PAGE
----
- First mention of “Saint Anselm College in Manchester” which is apparently Providence‘s equivalent to Miskatonic University in Arkham. Manchester is the real-life city of Manchester, New Hampshire. There is an actual Saint Anselm College (located directly alongside Manchester, officially in Goffstown, NH.)
Originally, Lovecraft had based Arkham on Salem, Massachusetts, but in Neonomicon Moore had erroneously identified Salem with Innsmouth (see Neonomicon #2 annotations P3,p2), thus, he needed to find a different town as a basis for Arkham within the context of Providence.
- “1890” is the year Lovecraft was born.
- In “The Dunwich Horror” the Whateleys also bought cows, which they used to feed Wilbur Whateley’s monstrous twin. Note that these cows appear sickly – with bleeding sores, as in Lovecraft’s story: “the herd that grazed precariously on the steep hillside above the old farmhouse, and they could never find more than ten or twelve anaemic, bloodless-looking specimens. Evidently some blight or distemper, perhaps sprung from the unwholesome pasturage or the diseased fungi and timbers of the filthy barn, caused a heavy mortality amongst the Whateley animals. Odd wounds or sores, having something of the aspect of incisions, seemed to afflict the visible cattle…”
- Analogous to “The Dunwich Horror” the second story of the Wheatleys’ home is being worked on, to contain the Leticia Wheatley’s invisible monster-like son, when it outgrows the shed.
- A closer look at Wheatley’s talismans and fraternal society pins. The coin or medallion bears a Cross Potent.
- “When they brung that stone down, ’82” refers to Lovecraft’s “The Colour Out of Space.”
- A much-bowdlerized version of the events of “The Colour Out of Space“; in Lovecraft’s story the meteorite was supposed to have been taken away by researchers from the university, where it evaporated. Here, Wheatley suggests that was a polite fiction.
- “On farmin’ land” is one of a handful of places where Moore makes a fairly strong connection between Wheatley and the land he inhabits. Later (P10) he walks Black to the wetlands. When he sees John-Divine is loose he swears by “the Old Land” (P23,p1.) It’s possibly to contrast between the rural Wheatleys and the (presumably) urban Stella Sapiente.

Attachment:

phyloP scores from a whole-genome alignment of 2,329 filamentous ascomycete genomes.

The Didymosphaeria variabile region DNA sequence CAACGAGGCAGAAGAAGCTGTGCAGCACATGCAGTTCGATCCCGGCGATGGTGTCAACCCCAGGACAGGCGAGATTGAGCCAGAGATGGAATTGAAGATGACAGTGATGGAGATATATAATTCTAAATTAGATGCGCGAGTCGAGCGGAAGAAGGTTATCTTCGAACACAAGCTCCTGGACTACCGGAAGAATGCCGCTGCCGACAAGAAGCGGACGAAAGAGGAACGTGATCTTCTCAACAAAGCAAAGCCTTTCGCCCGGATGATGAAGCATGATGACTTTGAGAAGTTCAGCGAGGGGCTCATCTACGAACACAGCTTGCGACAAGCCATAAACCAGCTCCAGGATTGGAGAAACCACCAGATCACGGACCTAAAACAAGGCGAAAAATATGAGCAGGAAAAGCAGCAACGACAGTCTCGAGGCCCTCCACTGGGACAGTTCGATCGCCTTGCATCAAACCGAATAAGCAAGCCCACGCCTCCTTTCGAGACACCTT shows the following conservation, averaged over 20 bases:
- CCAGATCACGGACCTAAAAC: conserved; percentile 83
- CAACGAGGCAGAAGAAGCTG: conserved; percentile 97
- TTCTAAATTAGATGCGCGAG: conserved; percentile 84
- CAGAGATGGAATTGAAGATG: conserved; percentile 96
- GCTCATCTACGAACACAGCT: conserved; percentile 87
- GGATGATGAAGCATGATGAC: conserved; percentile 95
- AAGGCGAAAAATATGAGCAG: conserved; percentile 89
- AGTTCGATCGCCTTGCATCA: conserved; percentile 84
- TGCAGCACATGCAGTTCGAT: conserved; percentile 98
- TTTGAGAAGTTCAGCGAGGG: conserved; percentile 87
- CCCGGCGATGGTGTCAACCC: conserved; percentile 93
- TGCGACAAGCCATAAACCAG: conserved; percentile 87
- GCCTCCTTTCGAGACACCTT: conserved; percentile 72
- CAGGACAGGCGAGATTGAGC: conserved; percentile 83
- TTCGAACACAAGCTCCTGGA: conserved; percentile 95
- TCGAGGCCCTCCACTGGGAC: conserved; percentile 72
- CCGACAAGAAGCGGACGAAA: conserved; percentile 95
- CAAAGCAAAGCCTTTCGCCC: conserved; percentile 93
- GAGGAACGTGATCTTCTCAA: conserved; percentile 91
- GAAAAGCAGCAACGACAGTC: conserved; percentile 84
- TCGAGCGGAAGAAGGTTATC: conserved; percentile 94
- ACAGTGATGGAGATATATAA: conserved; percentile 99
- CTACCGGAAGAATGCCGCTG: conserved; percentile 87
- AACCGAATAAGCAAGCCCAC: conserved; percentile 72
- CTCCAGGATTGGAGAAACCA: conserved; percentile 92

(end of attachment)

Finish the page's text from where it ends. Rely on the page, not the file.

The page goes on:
- “Spirits it off to Rhode Island” suggests that the current headquarters of the Stella Sapiente is in Providence, RI, probably making them the reality behind the Starry Wisdom Church from Lovecraft’s “The Haunter of the Dark.”
panels 3-4 (and P10)
- Note the contrast that the natural world is thriving outside of the Wheatley’s property, while inside it things are pretty run-down. Outside the farm gate, bracket fungi (P9,p4 and P10) grow on trees, and P10 shows a full forest canopy, fresh water, dragonflies, frogs, turtle, etc.
This matches Lovecraft’s description from “The Dunwich Horror”: “The trees of the frequent forest belts seem too large, and the wild weeds, brambles, and grasses attain a luxuriance not often found in settled regions. At the same time the planted fields appear singularly few and barren; while the sparsely scattered houses wear a surprisingly uniform aspect of age, squalor, and dilapidation.”
- “Old Wade and what’s his name, General Pike’s associate” appears to refer to the same the Wades and the Burens, mentioned in Providence #3 P11,p3, by Boggs who states “the Stell Saps these days, your Wades and your Burens, they’re too high and mighty for us.”
This appears to point to an elitism split in the coven, with presumably educated Wades, Burens, looking down on more working class Wheatleys and Boggs.
- It is not clear if the General Pike mentioned is the Revolutionary War commander Zebulon Pike or the Confederate general officer Albert Pike (or another Pike.)
- Commenter Sithoid points out that Albert Pike